Although offshore island restoration has been successful, the number of available islands is becoming smaller and smaller, plus it does nothing for the mainland populations. For these reasons and others, additional conservation measures are being implemented through “mainland islands”. One type of “mainland island” is a plot of native bush surrounded by a predator-proof fence, within which invasive mammals are eradicated. However, these areas are relatively small and extremely expensive to maintain. The second type of “mainland island” is a large area of native bush that’s intensively trapped in order to control nonnative mammals. Rare species can then be released to recover. Although some mainland island trapping programs are conducted by DOC, hundreds more are maintained by passionate local communities with great success.

For the past 6 years I’ve been fortunate enough to travel to New Zealand once a year, as an instructor with an environmental education program called Wildlands Studies. About a dozen of my students and I volunteer with organizations conducting conservation field work. We have worked on a mainland island project with an organization called Friends of Flora (FoF) in the diverse, low altitude mountains of Kahurangi National Park ever since the class began 6 years ago. Through the years we laid out and maintained trapping lines and also witnessed populations of rare kiwis and blue ducks recovering. This past year we also volunteered in the beautifully lush rainforests of Fiordlands National Park with junior-high and high-school aged kids from the Kids Restore the Kepler program. The Kids Restore the Kepler program is a joint project between the Fiordlands Conservation Trust and DOC that has both conservation and education goals. The project aims to restore native birds to the area and help Fiordland’s next generation of citizens, from pre-school through high-school, develop knowledge, values and skills so they can be confident, connected, and actively involved in caring for their environment.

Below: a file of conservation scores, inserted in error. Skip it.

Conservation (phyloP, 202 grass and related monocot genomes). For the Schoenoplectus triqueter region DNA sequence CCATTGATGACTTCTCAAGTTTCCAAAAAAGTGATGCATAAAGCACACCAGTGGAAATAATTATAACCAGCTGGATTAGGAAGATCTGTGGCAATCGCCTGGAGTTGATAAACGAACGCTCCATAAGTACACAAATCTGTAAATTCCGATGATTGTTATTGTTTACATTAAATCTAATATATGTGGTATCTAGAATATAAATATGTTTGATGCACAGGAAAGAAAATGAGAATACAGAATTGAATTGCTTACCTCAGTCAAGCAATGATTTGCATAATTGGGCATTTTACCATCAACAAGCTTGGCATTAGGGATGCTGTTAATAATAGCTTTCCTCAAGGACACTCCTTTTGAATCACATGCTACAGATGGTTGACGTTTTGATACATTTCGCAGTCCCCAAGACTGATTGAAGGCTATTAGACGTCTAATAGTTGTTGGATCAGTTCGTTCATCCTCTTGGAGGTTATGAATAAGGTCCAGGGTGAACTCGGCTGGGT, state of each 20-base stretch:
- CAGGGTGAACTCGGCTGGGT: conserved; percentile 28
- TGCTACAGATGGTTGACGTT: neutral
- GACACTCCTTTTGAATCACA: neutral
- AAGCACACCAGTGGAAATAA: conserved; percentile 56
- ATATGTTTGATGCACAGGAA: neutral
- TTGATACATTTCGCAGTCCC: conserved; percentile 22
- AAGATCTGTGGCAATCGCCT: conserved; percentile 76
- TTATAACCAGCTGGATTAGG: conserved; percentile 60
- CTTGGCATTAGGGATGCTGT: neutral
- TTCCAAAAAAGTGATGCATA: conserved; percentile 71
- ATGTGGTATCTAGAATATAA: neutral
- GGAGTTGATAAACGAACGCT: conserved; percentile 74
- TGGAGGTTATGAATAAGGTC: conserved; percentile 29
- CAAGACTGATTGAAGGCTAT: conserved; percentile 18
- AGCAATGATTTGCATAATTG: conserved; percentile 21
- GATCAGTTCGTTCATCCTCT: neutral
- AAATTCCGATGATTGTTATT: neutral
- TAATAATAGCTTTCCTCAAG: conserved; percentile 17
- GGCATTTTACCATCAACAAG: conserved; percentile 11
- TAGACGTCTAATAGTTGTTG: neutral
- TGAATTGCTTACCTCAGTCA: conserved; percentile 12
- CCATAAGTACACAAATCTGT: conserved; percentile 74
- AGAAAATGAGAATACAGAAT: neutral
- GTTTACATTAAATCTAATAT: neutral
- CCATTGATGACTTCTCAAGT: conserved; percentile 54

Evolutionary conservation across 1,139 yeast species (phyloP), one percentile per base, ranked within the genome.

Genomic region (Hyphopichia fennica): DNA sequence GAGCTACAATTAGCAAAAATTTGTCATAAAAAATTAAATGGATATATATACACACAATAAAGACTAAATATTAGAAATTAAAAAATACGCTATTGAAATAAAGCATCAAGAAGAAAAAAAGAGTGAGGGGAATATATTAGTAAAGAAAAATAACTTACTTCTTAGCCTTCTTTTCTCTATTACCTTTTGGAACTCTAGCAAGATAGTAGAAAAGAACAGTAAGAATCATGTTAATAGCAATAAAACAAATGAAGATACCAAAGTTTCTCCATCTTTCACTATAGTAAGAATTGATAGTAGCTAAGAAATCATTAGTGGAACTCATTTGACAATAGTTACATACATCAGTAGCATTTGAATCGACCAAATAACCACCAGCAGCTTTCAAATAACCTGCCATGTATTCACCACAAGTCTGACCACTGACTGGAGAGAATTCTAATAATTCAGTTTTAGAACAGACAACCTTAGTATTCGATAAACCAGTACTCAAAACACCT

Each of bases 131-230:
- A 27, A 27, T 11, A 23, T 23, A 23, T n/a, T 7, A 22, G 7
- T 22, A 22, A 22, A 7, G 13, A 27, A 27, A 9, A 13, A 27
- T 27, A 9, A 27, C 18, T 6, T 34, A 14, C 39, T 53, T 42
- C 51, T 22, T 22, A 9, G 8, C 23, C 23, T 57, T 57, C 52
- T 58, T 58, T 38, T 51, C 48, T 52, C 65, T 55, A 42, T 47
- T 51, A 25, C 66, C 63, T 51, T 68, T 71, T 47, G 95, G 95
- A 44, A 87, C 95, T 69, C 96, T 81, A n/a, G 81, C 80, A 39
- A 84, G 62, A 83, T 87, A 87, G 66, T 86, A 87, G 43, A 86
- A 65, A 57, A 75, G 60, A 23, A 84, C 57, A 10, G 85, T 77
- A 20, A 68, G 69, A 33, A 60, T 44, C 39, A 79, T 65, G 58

Despite New Zealand’s native flora and fauna facing a major threat from invasive mammals, and despite the many difficult challenges that lay ahead for New Zealand conservation, it has been inspiring and uplifting to bear witness to passionate community-run conservation organizations tackling the tough challenges of native species decline, and providing solutions and hope for the future of New Zealand’s wildlife.